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Study Finds Most Rear Seat Passengers Are No Safer In Car Crash

We put our children in the back seat of the car, in part, because we think they will be safer there in the event of a car accident. However, passengers of all ages are better off in the front seat of newer cars, according to a newly released study.

The Insurance Institute for Highway Safety (IIHS) and the Children’s Hospital of Philadelphia collaborated on the study, which was released earlier this summer. The study concludes that there is “an elevated risk of death for rear row [seat] occupants, as compared with front row [seat] passengers” in late-model vehicles.

Children and adolescents usually sit in a car’s rear seats, the researchers note. Yet, data about car accidents and injuries does not indicate that a blanket approach of “kids in the back” is the safest way to travel.

The study looked at all crashes in the national database from 2007 to 2012 involving model year 2000 and newer passenger vehicles. Researchers computed the relative risk of death for restrained occupants in the rear versus front passenger seat by occupant age, impact direction and vehicle model year.

“After controlling for occupant age and gender, the relative risk of death for restrained rear row occupants was significantly higher than that of front seat occupants in model year 2007 and newer vehicles and significantly higher in rear and right-side impact crashes,” according to the study.

Key Findings on Rear Seat Safety (or Lack of Safety)

The study’s findings indicate that rear seat safety is not keeping pace with advances in improving front seat safety. These findings include:

  • For restrained children up to age 8 – The relative risk of death is lower in the rear compared with passengers in the right front seat.
  • For restrained children ages 9 to 12 – The relative risk of death is higher in the rear compared with passengers in the right front seat.
  • For ages 13 to 54 – There is no evidence of a difference in risk of death for occupants in the rear versus the front seat.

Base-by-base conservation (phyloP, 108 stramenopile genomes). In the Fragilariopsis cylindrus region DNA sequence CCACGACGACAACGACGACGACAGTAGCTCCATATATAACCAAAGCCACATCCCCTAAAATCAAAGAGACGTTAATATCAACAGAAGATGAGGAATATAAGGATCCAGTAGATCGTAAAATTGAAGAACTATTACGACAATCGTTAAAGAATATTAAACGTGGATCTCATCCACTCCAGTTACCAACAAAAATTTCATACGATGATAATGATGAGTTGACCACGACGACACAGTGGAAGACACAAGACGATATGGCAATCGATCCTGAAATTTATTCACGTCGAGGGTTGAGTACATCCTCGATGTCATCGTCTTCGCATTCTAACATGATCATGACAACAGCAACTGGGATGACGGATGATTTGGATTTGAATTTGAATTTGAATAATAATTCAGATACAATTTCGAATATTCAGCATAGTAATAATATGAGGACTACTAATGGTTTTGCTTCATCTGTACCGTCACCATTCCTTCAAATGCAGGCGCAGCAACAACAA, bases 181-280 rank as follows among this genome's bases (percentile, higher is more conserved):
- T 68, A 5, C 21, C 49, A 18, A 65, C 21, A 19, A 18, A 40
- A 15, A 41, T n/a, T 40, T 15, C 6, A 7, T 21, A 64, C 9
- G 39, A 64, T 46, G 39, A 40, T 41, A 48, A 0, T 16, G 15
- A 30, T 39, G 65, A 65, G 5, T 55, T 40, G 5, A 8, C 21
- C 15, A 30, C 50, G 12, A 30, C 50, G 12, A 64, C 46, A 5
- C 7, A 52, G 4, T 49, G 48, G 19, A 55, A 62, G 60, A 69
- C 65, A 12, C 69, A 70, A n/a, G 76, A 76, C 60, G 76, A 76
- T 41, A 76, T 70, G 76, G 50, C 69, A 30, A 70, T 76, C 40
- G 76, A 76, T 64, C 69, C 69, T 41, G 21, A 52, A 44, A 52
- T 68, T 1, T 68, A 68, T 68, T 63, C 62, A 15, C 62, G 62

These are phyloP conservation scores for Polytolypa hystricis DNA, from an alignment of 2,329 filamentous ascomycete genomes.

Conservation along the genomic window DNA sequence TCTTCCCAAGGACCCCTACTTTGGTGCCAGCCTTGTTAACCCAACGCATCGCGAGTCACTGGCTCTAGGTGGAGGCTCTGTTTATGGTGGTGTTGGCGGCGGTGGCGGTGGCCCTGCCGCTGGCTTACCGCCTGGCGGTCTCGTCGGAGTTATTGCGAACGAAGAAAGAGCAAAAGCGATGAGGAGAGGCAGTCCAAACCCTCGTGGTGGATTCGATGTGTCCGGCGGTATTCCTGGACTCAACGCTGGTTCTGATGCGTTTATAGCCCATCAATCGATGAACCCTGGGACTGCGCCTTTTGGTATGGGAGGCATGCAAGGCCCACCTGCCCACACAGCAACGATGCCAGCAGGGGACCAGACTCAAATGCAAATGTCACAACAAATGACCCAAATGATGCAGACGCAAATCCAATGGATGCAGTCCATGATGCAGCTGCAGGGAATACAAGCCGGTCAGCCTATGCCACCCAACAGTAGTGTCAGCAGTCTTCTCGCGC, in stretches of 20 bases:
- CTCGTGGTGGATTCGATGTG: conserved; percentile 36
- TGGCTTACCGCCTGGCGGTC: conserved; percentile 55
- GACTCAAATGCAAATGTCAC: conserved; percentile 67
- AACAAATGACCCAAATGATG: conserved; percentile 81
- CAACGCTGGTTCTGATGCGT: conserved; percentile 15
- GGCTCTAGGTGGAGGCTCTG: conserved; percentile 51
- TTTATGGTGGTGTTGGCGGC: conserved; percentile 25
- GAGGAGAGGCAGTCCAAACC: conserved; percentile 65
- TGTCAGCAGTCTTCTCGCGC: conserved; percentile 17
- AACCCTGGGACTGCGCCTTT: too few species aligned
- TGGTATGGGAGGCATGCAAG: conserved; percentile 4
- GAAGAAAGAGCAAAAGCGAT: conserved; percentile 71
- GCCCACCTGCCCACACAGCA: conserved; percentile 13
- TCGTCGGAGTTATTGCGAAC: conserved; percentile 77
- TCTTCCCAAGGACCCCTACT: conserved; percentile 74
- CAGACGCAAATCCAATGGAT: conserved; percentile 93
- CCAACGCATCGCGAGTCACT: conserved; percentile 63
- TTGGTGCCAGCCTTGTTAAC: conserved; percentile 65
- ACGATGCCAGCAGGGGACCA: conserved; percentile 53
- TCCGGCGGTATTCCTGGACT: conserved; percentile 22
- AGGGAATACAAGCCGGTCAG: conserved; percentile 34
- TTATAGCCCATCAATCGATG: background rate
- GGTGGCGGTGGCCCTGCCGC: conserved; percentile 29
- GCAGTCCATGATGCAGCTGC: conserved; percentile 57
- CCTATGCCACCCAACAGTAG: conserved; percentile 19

• For ages 55 and older – There is some evidence for an increased relative risk of death in the rear versus right front seat even though researchers say then “could not exclude the possibility of no difference.”

Injured Passengers Have the Right to Seek Compensation

At Powers & Santola, LLP, we often discuss motor vehicle accidents in our blog in reference to the actions of the drivers of vehicles involved in a wreck. However, in a high percentage of car accidents, one or more passengers are present and injured along with the driver.

It is important for passengers to understand that they have a right to seek compensation for their losses – regardless of whether they are injured in a crash caused by the driver in another car or the driver of the car in which they were traveling.

Passengers deserve to be compensated for their losses when they are harmed by the negligence of another. They should not be reluctant to seek this compensation, even when the driver is a friend, co-worker or family member.

Money for medical expenses, lost income, pain and suffering in a car accident claim comes from insurance that exists for this exact purpose. The compensation does not come out of the at-fault driver’s pocket.

If you have been injured in a car accident as a passenger, the personal injury attorneys of Powers & Santola, LLP, can review your case and help you to understand your legal rights and options. Contact us today for a free discussion of your accident and the legal steps required to seek a fair outcome for you.

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